RPG – Full Time – Interview


Full Time (Arclight)
An Interview with vocalist/guitarist Matt Conner
By Brian Varney

How’s the weather in Richmond? I hope none of you guys got hurt or lost stuff in all the Old Testament-style flooding you guys had a coupla weeks back.
It’s getting cold here about now. The flooding is over with, thank you very much. Crazy shit, that flooding. Tony (Brown, bass) almost got swept away in it, but had the good sense and the balls to climb up a thirty-foot railroad trestle to safety as his van was washed away and destroyed. We found out where the van ended up by seeing it on CNN the morning after the flood.

Tell me about this HBO pilot thing you did. How’d you manage to score that gig and what are the chances it will actually air?
The show is a creation of the production company that did the Real Sex series and the G-String Divas series, and it focuses on bands and how they do their respective things. The producers are quite confident that it’ll air, but I suppose it’s their job to exude overconfidence about their “vehicle.” We’re just waiting to see what happens.

I read a few things about the HBO pilot on your website and all of them mention Nikki Nova and link to her website. Thankfully, I decided to click the link and was treated to a bunch of naked pictures of a woman, presumably Nikki Nova. Who is she and how is she related to the HBO thing? Do you guys know her?
Naked women are good for getting your attention, no? Nikki is a very nice, intelligent woman that happens to take her clothes off for a living. She’s hosted some shows for the Playboy Channel, which I unfortunately don’t have, and done some films that you may have seen on Cinemax late at night. The Chief (aka Mike Marunde, drums) went to high school with her and had the good sense to be romantically involved with her back then. He also had the even better sense to stay in her good graces after it was over. She’s a fan of the band, and when she got the offer to host the show for HBO, she thought of us, which was very nice of her.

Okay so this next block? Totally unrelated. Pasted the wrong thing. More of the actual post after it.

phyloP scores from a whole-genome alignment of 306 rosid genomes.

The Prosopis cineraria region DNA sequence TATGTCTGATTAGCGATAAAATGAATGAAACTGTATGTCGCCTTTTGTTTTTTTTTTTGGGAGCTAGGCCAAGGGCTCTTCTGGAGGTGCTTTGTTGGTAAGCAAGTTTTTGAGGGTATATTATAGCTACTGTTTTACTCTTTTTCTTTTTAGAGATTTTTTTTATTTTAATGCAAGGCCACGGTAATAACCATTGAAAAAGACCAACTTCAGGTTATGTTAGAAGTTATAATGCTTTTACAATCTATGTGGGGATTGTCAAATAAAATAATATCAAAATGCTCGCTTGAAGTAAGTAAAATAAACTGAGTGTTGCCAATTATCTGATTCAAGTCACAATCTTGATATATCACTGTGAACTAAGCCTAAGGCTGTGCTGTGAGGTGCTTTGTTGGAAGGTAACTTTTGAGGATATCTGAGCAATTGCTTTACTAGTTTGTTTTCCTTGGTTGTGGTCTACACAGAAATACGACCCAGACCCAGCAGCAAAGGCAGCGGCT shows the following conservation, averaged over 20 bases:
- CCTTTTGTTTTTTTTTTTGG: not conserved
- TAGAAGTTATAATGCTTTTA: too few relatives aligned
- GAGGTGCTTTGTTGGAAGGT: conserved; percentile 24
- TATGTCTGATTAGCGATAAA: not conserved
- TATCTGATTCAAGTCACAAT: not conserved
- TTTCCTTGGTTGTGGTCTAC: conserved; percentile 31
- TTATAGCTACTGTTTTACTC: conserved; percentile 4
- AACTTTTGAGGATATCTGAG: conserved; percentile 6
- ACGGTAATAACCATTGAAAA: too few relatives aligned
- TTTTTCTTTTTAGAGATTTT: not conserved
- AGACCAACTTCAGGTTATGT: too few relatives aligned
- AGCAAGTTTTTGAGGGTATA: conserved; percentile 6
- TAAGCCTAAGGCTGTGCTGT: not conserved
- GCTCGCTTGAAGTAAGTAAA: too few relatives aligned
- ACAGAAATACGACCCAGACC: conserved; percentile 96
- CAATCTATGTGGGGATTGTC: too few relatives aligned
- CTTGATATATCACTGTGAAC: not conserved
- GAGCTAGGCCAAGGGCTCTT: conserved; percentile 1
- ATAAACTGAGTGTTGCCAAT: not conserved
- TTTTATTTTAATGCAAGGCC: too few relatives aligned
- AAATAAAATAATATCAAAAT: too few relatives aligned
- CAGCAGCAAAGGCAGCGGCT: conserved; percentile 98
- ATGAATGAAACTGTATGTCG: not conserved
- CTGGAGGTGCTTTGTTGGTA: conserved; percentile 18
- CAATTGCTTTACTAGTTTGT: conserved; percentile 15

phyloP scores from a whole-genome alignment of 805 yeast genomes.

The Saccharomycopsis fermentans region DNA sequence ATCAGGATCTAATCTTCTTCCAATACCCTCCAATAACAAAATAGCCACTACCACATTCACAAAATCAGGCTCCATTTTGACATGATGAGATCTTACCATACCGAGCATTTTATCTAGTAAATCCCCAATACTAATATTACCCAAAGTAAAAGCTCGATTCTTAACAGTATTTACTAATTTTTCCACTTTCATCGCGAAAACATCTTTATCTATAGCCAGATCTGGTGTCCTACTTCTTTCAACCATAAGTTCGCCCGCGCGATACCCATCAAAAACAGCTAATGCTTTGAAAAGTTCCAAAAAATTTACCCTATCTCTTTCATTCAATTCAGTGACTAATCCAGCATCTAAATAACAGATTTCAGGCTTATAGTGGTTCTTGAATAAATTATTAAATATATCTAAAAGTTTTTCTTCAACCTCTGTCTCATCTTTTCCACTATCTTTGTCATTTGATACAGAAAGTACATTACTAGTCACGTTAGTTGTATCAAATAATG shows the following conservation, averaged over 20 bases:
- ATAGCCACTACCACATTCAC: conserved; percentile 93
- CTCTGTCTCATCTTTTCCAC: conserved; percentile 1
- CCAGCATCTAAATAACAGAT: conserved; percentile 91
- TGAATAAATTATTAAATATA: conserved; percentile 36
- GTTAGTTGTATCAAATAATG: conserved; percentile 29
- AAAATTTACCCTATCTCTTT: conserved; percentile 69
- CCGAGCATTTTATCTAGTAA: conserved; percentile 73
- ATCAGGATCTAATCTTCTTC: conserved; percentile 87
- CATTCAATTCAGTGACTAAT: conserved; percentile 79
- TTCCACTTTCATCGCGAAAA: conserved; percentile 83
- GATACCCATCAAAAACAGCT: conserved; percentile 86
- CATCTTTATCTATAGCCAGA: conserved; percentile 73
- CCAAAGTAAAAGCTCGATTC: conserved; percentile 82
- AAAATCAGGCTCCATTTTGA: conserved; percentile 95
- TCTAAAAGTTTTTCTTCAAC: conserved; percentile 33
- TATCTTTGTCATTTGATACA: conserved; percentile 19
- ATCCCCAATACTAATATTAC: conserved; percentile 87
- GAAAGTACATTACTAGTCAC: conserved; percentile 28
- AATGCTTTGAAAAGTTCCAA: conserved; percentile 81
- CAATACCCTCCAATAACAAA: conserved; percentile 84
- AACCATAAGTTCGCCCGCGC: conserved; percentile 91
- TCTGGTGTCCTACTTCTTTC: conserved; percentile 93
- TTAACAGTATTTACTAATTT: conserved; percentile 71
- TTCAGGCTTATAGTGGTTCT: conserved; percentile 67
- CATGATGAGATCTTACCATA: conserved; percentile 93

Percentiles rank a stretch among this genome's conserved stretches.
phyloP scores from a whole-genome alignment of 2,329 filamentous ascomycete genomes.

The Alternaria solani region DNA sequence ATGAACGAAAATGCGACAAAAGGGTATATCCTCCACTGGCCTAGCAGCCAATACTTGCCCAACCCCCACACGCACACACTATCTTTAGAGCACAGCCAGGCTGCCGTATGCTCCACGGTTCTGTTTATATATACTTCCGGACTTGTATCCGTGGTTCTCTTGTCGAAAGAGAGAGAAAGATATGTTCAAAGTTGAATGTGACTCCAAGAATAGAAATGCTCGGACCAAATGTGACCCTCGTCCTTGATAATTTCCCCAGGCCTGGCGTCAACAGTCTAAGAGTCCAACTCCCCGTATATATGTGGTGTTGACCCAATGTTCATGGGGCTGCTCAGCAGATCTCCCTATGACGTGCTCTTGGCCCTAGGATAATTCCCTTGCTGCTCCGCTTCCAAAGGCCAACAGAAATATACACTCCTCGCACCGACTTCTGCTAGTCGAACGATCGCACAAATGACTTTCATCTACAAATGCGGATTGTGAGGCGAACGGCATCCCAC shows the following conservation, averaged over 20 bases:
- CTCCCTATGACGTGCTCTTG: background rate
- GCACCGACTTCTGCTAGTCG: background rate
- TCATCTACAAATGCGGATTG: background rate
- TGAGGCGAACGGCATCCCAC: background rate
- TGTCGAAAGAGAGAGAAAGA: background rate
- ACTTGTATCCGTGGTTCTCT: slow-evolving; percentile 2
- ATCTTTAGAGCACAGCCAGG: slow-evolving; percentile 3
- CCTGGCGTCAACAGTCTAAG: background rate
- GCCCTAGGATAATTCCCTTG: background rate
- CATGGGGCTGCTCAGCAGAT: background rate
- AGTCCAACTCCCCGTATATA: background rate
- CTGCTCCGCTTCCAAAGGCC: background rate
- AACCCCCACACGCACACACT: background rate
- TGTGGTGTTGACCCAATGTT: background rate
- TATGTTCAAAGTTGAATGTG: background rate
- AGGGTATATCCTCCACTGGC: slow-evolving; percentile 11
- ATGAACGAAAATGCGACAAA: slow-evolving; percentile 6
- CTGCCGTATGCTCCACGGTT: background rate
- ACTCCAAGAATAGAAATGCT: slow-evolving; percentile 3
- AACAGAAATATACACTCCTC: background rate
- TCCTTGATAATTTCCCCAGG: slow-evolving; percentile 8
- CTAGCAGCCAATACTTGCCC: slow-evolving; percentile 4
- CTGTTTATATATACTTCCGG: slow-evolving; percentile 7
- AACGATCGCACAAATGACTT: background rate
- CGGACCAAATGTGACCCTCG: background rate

I know you guys shopped for a label to release your debut album, Full Time, for quite awhile before finally deciding to release it yourselves last year. Now that you’ve hooked up with Arclight, why did you decide to re-release the album rather than simply make a new one? Did the original pressing sell out very quickly or something?
The self-release thing had its good and bad points, the good points being that we owned everything and got to make the record the way we wanted. However, distribution was rather limited, and as we quickly approached the end of our supply of CDs, we still hadn’t gotten it out to as many people as we wanted. We talked to quite a few labels, but no one was willing or able to do things the way we wanted, that is until we talked to Mauro and David at Arclight. They were very receptive to our proposal to re-release Full Time with a bonus DVD called High Performance that’s got some great live footage, most of which was shot by our good friend Denise Korycki, and some other great stuff that I can’t divulge right now. I will tell you, though, that it’s a documentary done by Richmond wunderkind Matthew Flowers. You’ll just have to get it, watch it, and see for yourself.